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Friday, 21 August 2009

Butter VS Margarine

Margarine usually tops butter when it comes to heart health. 

Margarine is made from vegetable oils, so it contains no cholesterol. Margarine is also higher in "good" fats — polyunsaturated and monounsaturated — than butter is. These types of fat help reduce low-density lipoprotein (LDL), or "bad," cholesterol, when substituted for saturated fat. Butter, on the other hand, is made from animal fat, so it contains cholesterol and high levels of saturated fat. 

But not all margarines are created equal — and some may even be worse than butter. Most margarines are processed using a method called hydrogenation, which results in unhealthy trans fats. In general, the more solid the margarine, the more trans fats it contains — so stick margarines usually have more trans fats than do tub margarines. Like saturated fats, trans fats increase blood cholesterol and the risk of heart disease. In addition, trans fats can lower high-density lipoprotein (HDL), or "good," cholesterol levels.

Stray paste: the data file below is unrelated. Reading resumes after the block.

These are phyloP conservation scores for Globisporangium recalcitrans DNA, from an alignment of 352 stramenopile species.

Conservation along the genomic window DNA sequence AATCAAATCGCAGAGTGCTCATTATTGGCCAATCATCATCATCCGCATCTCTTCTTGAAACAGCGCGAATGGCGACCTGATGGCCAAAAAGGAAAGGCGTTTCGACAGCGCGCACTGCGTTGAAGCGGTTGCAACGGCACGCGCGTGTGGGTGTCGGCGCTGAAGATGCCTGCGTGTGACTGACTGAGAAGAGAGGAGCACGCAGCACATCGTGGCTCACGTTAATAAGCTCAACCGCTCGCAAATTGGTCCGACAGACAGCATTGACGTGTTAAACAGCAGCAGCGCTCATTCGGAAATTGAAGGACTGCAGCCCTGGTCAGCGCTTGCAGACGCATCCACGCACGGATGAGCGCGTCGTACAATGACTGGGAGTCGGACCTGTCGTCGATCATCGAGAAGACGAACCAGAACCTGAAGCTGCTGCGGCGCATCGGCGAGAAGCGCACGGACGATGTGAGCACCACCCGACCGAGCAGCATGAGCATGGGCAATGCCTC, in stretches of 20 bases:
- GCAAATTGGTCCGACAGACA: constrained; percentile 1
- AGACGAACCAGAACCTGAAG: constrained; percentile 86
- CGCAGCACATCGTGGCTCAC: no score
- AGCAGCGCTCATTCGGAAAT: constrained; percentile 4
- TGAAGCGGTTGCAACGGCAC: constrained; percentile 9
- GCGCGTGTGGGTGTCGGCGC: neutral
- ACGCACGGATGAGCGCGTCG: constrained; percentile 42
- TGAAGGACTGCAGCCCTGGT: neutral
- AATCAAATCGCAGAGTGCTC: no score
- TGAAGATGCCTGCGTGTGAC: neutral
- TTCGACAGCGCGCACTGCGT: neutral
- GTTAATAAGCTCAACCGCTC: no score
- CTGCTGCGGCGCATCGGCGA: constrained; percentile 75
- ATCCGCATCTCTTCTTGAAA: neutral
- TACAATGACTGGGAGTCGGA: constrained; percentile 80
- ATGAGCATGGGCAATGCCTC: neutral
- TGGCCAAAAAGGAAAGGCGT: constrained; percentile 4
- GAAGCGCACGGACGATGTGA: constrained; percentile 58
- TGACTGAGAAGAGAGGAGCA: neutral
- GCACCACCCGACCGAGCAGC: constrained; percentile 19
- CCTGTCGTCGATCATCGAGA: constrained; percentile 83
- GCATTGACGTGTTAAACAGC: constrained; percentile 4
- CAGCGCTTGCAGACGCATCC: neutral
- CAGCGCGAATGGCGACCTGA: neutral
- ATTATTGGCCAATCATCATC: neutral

When selecting a margarine, choose one with the lowest trans fat content possible and less than 2 grams total of saturated plus trans fats. Manufacturers are required to list saturated and trans fats separately on food labels. Also, margarines fortified with plant sterols can help reduce LDL cholesterol levels by more than 10 percent. The amount of daily plant sterols needed for results is at least 2 grams. The American Heart Association recommends foods fortified with plant sterols for people with levels of LDL cholesterol over 160 milligrams per deciliter (4.1 mmol/L). 

However, if you don't like the taste of margarine and don't want to give up butter completely, consider using whipped butter or light or reduced-calorie butter. There are also spreadable butters with vegetable oils added. Per serving, these products have less fat and calories than regular butter. The important thing is to use these products in small amounts — just enough to add flavor to the foods you're eating.


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